These injection aids have, for the most part, been in use for several years. Though they do not significantly alter the basic function of syringes and insulin pens, they do provide solutions to material problems that many people with diabetes face in ad­ministering their own injections. Still, there are difficulties — particularly related to the cognitive strain presented by tracking, re­membering, and calculating insulin doses — that these aids cannot solve, which re­quire new and innovative approaches.


Currently, advances in technology are taking insulin injection one step further. As more and more everyday items, from re­frigerators to thermostats, are gaining smart connectivity for user convenience, so too are insulin delivery devices. Data con­nection and compatibility with devices, such as phones, are enabling people with diabetes to have more information at their disposal about their health and are help­ing them make decisions regarding insulin dosing.

For people using MDIs, smart insulin pens represent new possibilities for mak­ing their administration routine easier. One of the key advantages of these de­vices is the ability to sync up with, and process data from, a continuous glucose monitor (CGM). Rather than requiring as many as 10 finger pricks a day to check blood glucose levels, a CGM is a tiny sen­sor that is inserted beneath the skin to measure blood glucose every few minutes on an ongoing basis. These readings can then be sent to a smart pen, which processes the information and uses it to provide dosing recommendations that help users decide the right amount to take based on current data. Because calculating the correct dosage with every injection can be mentally taxing for people with di­abetes, having a recommendation based on their current levels removes a huge bur­den.

Smart pens can also help users by tracking doses. Insulin injections can be­come so routine that people with diabetes sometimes have trouble remembering when they have last administered a dose, or what that dose was. With smart pens, insulin users no longer need to rely on memory or on keeping their own log. In­stead, dose history is automatically recorded and stored for easy reference. More importantly, the pen can provide re­minders when it is time for another injec­tion.

Another function of smart pens is to provide notifications for a variety of user concerns. For example, if the insulin is ex­posed to high temperatures that might render it unusable, or if it is set to expire soon, the pen can let the user know so that the cartridge can be replaced.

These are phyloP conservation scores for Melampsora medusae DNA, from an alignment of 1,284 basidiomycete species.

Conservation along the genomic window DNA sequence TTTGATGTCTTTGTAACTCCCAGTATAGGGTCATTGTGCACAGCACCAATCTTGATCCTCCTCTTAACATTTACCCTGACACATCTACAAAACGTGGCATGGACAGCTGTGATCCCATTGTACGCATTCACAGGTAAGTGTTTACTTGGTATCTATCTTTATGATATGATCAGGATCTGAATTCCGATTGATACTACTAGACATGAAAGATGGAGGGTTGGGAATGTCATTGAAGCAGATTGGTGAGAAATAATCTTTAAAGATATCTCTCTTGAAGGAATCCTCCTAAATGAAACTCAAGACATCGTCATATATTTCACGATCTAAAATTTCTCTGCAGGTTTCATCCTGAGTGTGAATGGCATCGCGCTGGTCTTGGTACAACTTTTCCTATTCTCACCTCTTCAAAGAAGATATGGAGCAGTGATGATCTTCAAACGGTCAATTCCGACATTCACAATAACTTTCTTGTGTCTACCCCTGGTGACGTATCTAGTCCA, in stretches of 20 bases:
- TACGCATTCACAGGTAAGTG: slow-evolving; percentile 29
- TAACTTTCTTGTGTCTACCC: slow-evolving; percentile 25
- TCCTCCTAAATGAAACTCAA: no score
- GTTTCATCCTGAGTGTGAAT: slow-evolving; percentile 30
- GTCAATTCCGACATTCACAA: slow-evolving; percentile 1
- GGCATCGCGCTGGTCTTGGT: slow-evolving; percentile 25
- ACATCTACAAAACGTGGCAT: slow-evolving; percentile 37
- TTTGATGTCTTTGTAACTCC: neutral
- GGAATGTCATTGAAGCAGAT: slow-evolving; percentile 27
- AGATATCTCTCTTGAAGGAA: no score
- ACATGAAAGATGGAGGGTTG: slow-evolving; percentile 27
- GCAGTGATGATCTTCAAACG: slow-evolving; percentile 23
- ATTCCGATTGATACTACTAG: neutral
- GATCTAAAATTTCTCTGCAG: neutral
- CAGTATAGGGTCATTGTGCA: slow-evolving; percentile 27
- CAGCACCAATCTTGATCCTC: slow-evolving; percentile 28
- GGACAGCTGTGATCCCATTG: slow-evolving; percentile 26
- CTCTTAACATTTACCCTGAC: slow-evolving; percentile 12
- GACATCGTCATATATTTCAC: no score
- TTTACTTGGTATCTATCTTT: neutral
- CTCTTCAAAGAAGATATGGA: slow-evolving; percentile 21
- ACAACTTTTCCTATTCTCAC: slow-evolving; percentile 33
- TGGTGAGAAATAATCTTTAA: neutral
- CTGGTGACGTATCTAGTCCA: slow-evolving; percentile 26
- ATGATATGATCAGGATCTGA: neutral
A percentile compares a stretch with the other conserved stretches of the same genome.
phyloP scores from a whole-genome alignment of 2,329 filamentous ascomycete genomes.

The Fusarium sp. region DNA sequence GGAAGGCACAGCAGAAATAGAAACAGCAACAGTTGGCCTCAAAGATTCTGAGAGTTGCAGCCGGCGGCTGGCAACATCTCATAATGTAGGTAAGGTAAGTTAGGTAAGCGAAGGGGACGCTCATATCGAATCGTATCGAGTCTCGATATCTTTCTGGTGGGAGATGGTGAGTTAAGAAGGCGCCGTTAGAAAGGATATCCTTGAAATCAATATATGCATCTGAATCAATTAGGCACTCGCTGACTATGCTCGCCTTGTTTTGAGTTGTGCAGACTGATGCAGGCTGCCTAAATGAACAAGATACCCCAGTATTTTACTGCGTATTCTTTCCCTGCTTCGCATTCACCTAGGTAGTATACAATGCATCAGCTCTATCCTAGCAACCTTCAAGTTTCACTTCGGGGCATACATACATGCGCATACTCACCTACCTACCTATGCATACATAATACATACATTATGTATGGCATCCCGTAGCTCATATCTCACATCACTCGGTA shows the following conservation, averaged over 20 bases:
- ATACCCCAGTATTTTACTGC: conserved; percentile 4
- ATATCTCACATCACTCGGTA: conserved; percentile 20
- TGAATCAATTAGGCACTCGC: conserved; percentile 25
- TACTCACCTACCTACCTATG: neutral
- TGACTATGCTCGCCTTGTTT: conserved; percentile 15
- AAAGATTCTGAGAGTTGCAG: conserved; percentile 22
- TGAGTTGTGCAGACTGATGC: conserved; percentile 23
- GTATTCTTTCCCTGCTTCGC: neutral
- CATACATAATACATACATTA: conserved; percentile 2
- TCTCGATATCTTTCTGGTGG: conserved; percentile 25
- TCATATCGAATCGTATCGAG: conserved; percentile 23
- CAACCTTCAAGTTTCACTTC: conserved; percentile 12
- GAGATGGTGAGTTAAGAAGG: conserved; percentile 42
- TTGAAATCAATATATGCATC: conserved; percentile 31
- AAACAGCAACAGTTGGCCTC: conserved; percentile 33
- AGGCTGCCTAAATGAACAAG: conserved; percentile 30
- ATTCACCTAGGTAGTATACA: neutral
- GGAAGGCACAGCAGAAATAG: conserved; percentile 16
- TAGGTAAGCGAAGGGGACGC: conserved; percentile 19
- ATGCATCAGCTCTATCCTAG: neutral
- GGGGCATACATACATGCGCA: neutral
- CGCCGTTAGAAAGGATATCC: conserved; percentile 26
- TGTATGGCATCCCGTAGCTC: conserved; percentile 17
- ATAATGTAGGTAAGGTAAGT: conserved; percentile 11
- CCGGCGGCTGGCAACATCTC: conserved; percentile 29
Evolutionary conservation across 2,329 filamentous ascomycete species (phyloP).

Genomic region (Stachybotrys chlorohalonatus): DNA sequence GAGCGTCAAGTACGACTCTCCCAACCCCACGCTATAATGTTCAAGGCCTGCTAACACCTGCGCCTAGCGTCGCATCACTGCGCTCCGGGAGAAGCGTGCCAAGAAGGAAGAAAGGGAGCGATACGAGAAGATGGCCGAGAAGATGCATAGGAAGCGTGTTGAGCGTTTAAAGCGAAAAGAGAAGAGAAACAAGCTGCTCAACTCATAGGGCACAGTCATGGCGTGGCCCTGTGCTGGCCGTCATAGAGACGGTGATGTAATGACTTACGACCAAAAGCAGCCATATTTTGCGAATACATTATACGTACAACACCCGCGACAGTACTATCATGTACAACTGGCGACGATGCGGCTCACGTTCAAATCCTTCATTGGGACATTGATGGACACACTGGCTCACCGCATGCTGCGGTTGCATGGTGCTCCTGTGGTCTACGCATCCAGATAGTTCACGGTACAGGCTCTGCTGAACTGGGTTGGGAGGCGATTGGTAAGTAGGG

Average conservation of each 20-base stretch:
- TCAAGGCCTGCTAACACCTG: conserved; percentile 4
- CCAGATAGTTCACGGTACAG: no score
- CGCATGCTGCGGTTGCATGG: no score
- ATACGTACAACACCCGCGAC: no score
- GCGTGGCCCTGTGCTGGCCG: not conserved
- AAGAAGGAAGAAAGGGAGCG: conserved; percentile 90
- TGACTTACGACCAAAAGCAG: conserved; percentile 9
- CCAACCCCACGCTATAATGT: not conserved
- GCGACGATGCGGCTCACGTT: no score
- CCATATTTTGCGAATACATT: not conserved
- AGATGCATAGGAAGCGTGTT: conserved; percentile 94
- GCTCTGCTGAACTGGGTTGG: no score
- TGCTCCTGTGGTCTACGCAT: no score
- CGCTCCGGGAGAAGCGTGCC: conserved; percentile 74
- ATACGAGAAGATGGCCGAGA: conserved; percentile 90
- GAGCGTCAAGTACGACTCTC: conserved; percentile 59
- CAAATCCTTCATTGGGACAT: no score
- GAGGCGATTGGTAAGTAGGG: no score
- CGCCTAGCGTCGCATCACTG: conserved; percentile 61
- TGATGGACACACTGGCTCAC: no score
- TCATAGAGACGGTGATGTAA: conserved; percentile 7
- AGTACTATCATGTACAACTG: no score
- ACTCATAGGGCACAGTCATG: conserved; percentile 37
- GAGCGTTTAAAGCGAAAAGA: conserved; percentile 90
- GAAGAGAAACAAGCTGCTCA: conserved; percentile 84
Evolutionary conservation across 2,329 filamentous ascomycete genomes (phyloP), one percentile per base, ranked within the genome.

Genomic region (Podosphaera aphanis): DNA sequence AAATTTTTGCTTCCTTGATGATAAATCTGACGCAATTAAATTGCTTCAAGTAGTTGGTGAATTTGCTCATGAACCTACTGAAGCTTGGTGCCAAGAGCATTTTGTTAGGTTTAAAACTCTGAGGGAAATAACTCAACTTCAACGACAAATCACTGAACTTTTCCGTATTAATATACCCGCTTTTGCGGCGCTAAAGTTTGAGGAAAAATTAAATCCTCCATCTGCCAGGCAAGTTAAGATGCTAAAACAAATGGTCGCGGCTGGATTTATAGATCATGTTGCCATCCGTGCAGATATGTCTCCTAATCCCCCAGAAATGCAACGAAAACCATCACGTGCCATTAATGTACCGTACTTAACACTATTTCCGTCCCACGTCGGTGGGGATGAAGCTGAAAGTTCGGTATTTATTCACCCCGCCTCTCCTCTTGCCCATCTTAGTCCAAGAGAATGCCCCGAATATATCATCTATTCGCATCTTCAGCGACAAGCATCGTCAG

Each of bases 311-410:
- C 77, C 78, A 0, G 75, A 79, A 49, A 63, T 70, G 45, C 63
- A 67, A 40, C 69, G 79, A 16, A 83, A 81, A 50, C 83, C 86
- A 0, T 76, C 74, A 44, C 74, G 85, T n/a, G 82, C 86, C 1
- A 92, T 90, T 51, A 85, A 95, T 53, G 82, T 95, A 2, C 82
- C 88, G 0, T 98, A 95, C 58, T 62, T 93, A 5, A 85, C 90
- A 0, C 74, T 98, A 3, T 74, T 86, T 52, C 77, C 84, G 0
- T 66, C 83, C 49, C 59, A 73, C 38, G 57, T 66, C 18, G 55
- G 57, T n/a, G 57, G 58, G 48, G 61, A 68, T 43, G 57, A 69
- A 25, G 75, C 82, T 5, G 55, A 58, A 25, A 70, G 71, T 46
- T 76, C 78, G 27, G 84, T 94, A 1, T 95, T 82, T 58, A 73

All of this is made even easier for smart pen users by the fact that most smart pens work with an associated mobile app. The smart pens automatically upload information, such as dose history or blood glucose levels, to the app for easy access, in addition to including helpful tools, such as dose calculators. As the use of smart­phones has become the norm in countries around the world, this creates an easy in­tegration of the smartpen and the advan­tages it offers into everyday life.

A number of developers are seeing the potential offered by smart insulin pens. A recently released study showed that the Medtronic InPenTM, the first smart pen to be approved by the FDA, increased the amount of time that patients spent in their desired blood glucose range, among other positive results.1

Other smart insulin pens are entering the market as well. The Bigfoot UnityTM Di­abetes Management System was approved by the FDA in May, offering greater levels of decision support, including a con­nected insulin pen cap that tracks long- and short-term insulin doses. Other phar­maceutical companies, such as Lilly and Novo Nordisk, currently have smart insulin pens in development.

Smart patches may soon provide an­other option for patients who cannot or do not want to use pumps. Transdermal insulin patches, which use preloaded mi­croneedles to deliver insulin subcuta­neously, have been available for some time. However, researchers have been working to develop patches made with a glucose-responsive polymeric matrix that can respond to blood glucose and release insulin accordingly.2 While these patches are still early in testing, they may someday present a less invasive and less painful choice that requires little daily intervention on the part of the user.